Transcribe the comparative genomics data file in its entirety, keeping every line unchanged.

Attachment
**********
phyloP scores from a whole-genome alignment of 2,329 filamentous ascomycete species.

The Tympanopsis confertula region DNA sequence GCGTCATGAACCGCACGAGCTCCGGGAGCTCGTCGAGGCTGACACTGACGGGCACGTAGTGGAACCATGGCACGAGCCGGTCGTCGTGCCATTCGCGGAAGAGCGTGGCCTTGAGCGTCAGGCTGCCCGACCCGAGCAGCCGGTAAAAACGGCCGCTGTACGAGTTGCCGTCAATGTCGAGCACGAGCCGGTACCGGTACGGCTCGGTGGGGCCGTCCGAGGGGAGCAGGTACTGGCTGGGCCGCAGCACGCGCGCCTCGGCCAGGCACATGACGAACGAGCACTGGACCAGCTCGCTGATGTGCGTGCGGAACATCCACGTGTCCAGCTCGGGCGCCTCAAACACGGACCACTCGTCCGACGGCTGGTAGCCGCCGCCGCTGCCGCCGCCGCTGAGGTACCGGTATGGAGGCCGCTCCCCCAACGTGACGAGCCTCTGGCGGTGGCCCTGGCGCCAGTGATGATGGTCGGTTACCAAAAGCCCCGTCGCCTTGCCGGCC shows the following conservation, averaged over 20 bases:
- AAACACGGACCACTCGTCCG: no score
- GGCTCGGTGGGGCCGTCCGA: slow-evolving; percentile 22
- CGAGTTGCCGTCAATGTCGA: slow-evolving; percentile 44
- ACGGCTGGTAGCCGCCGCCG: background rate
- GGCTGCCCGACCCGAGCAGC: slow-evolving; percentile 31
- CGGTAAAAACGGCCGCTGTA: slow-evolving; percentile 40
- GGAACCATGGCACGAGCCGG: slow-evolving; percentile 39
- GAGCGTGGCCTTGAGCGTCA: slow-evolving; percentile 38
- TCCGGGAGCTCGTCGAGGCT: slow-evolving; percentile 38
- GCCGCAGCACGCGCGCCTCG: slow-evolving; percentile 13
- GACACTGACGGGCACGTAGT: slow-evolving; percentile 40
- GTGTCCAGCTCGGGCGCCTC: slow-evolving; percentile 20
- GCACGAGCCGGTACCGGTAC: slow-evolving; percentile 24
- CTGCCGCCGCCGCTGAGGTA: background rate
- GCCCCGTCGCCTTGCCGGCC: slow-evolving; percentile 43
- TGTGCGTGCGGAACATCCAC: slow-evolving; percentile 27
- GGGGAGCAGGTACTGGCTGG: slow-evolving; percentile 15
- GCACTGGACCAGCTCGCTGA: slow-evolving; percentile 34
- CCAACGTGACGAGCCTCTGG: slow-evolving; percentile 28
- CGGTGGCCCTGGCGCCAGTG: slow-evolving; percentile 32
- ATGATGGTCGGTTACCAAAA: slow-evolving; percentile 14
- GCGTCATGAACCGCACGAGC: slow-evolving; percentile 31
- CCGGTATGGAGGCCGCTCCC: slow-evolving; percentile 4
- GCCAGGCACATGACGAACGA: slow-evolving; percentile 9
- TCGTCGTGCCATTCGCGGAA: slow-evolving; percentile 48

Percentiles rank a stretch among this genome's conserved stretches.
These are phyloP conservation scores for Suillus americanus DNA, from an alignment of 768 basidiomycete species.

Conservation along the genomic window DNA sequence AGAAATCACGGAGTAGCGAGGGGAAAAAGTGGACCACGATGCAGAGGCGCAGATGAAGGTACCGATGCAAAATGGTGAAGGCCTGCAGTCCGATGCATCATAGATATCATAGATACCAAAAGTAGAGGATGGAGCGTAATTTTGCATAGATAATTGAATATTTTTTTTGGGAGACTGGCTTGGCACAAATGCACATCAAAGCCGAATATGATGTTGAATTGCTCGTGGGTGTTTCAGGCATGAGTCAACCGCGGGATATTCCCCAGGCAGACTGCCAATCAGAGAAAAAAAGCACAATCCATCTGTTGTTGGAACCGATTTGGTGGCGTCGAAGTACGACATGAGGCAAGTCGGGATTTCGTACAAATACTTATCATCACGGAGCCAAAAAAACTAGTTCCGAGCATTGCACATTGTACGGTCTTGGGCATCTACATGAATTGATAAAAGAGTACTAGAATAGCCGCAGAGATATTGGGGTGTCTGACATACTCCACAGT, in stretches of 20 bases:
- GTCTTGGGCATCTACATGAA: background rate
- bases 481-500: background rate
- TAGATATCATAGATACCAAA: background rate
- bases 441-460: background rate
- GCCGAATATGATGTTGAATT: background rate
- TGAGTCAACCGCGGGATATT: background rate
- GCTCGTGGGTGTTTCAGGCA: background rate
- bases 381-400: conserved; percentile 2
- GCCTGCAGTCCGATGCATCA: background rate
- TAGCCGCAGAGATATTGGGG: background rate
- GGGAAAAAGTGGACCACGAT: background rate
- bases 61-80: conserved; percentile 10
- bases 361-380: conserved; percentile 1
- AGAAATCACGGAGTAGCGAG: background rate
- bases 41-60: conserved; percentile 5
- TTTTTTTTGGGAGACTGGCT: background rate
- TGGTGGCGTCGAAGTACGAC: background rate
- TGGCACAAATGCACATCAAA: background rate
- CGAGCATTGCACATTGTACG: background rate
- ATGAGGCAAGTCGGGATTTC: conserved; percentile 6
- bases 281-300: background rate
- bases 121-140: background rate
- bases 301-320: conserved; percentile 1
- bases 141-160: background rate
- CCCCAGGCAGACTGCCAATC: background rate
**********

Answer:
phyloP scores from a whole-genome alignment of 2,329 filamentous ascomycete species.

The Tympanopsis confertula region DNA sequence GCGTCATGAACCGCACGAGCTCCGGGAGCTCGTCGAGGCTGACACTGACGGGCACGTAGTGGAACCATGGCACGAGCCGGTCGTCGTGCCATTCGCGGAAGAGCGTGGCCTTGAGCGTCAGGCTGCCCGACCCGAGCAGCCGGTAAAAACGGCCGCTGTACGAGTTGCCGTCAATGTCGAGCACGAGCCGGTACCGGTACGGCTCGGTGGGGCCGTCCGAGGGGAGCAGGTACTGGCTGGGCCGCAGCACGCGCGCCTCGGCCAGGCACATGACGAACGAGCACTGGACCAGCTCGCTGATGTGCGTGCGGAACATCCACGTGTCCAGCTCGGGCGCCTCAAACACGGACCACTCGTCCGACGGCTGGTAGCCGCCGCCGCTGCCGCCGCCGCTGAGGTACCGGTATGGAGGCCGCTCCCCCAACGTGACGAGCCTCTGGCGGTGGCCCTGGCGCCAGTGATGATGGTCGGTTACCAAAAGCCCCGTCGCCTTGCCGGCC shows the following conservation, averaged over 20 bases:
- AAACACGGACCACTCGTCCG: no score
- GGCTCGGTGGGGCCGTCCGA: slow-evolving; percentile 22
- CGAGTTGCCGTCAATGTCGA: slow-evolving; percentile 44
- ACGGCTGGTAGCCGCCGCCG: background rate
- GGCTGCCCGACCCGAGCAGC: slow-evolving; percentile 31
- CGGTAAAAACGGCCGCTGTA: slow-evolving; percentile 40
- GGAACCATGGCACGAGCCGG: slow-evolving; percentile 39
- GAGCGTGGCCTTGAGCGTCA: slow-evolving; percentile 38
- TCCGGGAGCTCGTCGAGGCT: slow-evolving; percentile 38
- GCCGCAGCACGCGCGCCTCG: slow-evolving; percentile 13
- GACACTGACGGGCACGTAGT: slow-evolving; percentile 40
- GTGTCCAGCTCGGGCGCCTC: slow-evolving; percentile 20
- GCACGAGCCGGTACCGGTAC: slow-evolving; percentile 24
- CTGCCGCCGCCGCTGAGGTA: background rate
- GCCCCGTCGCCTTGCCGGCC: slow-evolving; percentile 43
- TGTGCGTGCGGAACATCCAC: slow-evolving; percentile 27
- GGGGAGCAGGTACTGGCTGG: slow-evolving; percentile 15
- GCACTGGACCAGCTCGCTGA: slow-evolving; percentile 34
- CCAACGTGACGAGCCTCTGG: slow-evolving; percentile 28
- CGGTGGCCCTGGCGCCAGTG: slow-evolving; percentile 32
- ATGATGGTCGGTTACCAAAA: slow-evolving; percentile 14
- GCGTCATGAACCGCACGAGC: slow-evolving; percentile 31
- CCGGTATGGAGGCCGCTCCC: slow-evolving; percentile 4
- GCCAGGCACATGACGAACGA: slow-evolving; percentile 9
- TCGTCGTGCCATTCGCGGAA: slow-evolving; percentile 48

Percentiles rank a stretch among this genome's conserved stretches.
These are phyloP conservation scores for Suillus americanus DNA, from an alignment of 768 basidiomycete species.

Conservation along the genomic window DNA sequence AGAAATCACGGAGTAGCGAGGGGAAAAAGTGGACCACGATGCAGAGGCGCAGATGAAGGTACCGATGCAAAATGGTGAAGGCCTGCAGTCCGATGCATCATAGATATCATAGATACCAAAAGTAGAGGATGGAGCGTAATTTTGCATAGATAATTGAATATTTTTTTTGGGAGACTGGCTTGGCACAAATGCACATCAAAGCCGAATATGATGTTGAATTGCTCGTGGGTGTTTCAGGCATGAGTCAACCGCGGGATATTCCCCAGGCAGACTGCCAATCAGAGAAAAAAAGCACAATCCATCTGTTGTTGGAACCGATTTGGTGGCGTCGAAGTACGACATGAGGCAAGTCGGGATTTCGTACAAATACTTATCATCACGGAGCCAAAAAAACTAGTTCCGAGCATTGCACATTGTACGGTCTTGGGCATCTACATGAATTGATAAAAGAGTACTAGAATAGCCGCAGAGATATTGGGGTGTCTGACATACTCCACAGT, in stretches of 20 bases:
- GTCTTGGGCATCTACATGAA: background rate
- bases 481-500: background rate
- TAGATATCATAGATACCAAA: background rate
- bases 441-460: background rate
- GCCGAATATGATGTTGAATT: background rate
- TGAGTCAACCGCGGGATATT: background rate
- GCTCGTGGGTGTTTCAGGCA: background rate
- bases 381-400: conserved; percentile 2
- GCCTGCAGTCCGATGCATCA: background rate
- TAGCCGCAGAGATATTGGGG: background rate
- GGGAAAAAGTGGACCACGAT: background rate
- bases 61-80: conserved; percentile 10
- bases 361-380: conserved; percentile 1
- AGAAATCACGGAGTAGCGAG: background rate
- bases 41-60: conserved; percentile 5
- TTTTTTTTGGGAGACTGGCT: background rate
- TGGTGGCGTCGAAGTACGAC: background rate
- TGGCACAAATGCACATCAAA: background rate
- CGAGCATTGCACATTGTACG: background rate
- ATGAGGCAAGTCGGGATTTC: conserved; percentile 6
- bases 281-300: background rate
- bases 121-140: background rate
- bases 301-320: conserved; percentile 1
- bases 141-160: background rate
- CCCCAGGCAGACTGCCAATC: background rate